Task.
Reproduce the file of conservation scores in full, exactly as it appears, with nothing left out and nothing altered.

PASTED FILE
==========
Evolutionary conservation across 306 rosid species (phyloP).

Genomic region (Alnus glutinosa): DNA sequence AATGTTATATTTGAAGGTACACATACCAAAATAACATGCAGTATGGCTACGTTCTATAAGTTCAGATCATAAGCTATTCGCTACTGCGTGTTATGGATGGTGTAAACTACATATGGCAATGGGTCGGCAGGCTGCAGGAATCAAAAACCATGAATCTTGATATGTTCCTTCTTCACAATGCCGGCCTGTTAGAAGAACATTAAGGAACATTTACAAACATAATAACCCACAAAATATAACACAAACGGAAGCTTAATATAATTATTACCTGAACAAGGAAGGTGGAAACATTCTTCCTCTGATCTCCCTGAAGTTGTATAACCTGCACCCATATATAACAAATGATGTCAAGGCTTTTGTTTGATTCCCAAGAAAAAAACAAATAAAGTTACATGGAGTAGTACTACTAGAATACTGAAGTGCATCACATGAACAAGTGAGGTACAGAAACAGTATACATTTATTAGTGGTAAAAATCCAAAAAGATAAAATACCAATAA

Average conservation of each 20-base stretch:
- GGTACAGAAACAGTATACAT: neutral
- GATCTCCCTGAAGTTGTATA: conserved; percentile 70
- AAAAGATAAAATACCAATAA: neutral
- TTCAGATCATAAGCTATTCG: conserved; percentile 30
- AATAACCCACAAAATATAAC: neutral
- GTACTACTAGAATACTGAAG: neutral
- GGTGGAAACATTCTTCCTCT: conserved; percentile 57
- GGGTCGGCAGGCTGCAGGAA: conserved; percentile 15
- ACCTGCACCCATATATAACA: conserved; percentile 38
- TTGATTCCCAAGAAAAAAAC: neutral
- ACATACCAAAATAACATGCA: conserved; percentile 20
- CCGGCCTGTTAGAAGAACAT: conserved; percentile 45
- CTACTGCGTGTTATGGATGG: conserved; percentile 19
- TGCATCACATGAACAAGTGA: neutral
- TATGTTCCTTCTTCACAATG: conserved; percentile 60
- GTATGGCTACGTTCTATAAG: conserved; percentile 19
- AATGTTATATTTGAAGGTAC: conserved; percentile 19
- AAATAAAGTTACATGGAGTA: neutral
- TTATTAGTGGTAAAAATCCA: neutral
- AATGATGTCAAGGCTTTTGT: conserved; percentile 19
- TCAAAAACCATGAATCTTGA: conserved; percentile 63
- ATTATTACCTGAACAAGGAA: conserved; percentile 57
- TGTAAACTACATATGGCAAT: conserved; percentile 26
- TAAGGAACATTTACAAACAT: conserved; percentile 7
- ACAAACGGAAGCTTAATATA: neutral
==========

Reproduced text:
Evolutionary conservation across 306 rosid species (phyloP).

Genomic region (Alnus glutinosa): DNA sequence AATGTTATATTTGAAGGTACACATACCAAAATAACATGCAGTATGGCTACGTTCTATAAGTTCAGATCATAAGCTATTCGCTACTGCGTGTTATGGATGGTGTAAACTACATATGGCAATGGGTCGGCAGGCTGCAGGAATCAAAAACCATGAATCTTGATATGTTCCTTCTTCACAATGCCGGCCTGTTAGAAGAACATTAAGGAACATTTACAAACATAATAACCCACAAAATATAACACAAACGGAAGCTTAATATAATTATTACCTGAACAAGGAAGGTGGAAACATTCTTCCTCTGATCTCCCTGAAGTTGTATAACCTGCACCCATATATAACAAATGATGTCAAGGCTTTTGTTTGATTCCCAAGAAAAAAACAAATAAAGTTACATGGAGTAGTACTACTAGAATACTGAAGTGCATCACATGAACAAGTGAGGTACAGAAACAGTATACATTTATTAGTGGTAAAAATCCAAAAAGATAAAATACCAATAA

Average conservation of each 20-base stretch:
- GGTACAGAAACAGTATACAT: neutral
- GATCTCCCTGAAGTTGTATA: conserved; percentile 70
- AAAAGATAAAATACCAATAA: neutral
- TTCAGATCATAAGCTATTCG: conserved; percentile 30
- AATAACCCACAAAATATAAC: neutral
- GTACTACTAGAATACTGAAG: neutral
- GGTGGAAACATTCTTCCTCT: conserved; percentile 57
- GGGTCGGCAGGCTGCAGGAA: conserved; percentile 15
- ACCTGCACCCATATATAACA: conserved; percentile 38
- TTGATTCCCAAGAAAAAAAC: neutral
- ACATACCAAAATAACATGCA: conserved; percentile 20
- CCGGCCTGTTAGAAGAACAT: conserved; percentile 45
- CTACTGCGTGTTATGGATGG: conserved; percentile 19
- TGCATCACATGAACAAGTGA: neutral
- TATGTTCCTTCTTCACAATG: conserved; percentile 60
- GTATGGCTACGTTCTATAAG: conserved; percentile 19
- AATGTTATATTTGAAGGTAC: conserved; percentile 19
- AAATAAAGTTACATGGAGTA: neutral
- TTATTAGTGGTAAAAATCCA: neutral
- AATGATGTCAAGGCTTTTGT: conserved; percentile 19
- TCAAAAACCATGAATCTTGA: conserved; percentile 63
- ATTATTACCTGAACAAGGAA: conserved; percentile 57
- TGTAAACTACATATGGCAAT: conserved; percentile 26
- TAAGGAACATTTACAAACAT: conserved; percentile 7
- ACAAACGGAAGCTTAATATA: neutral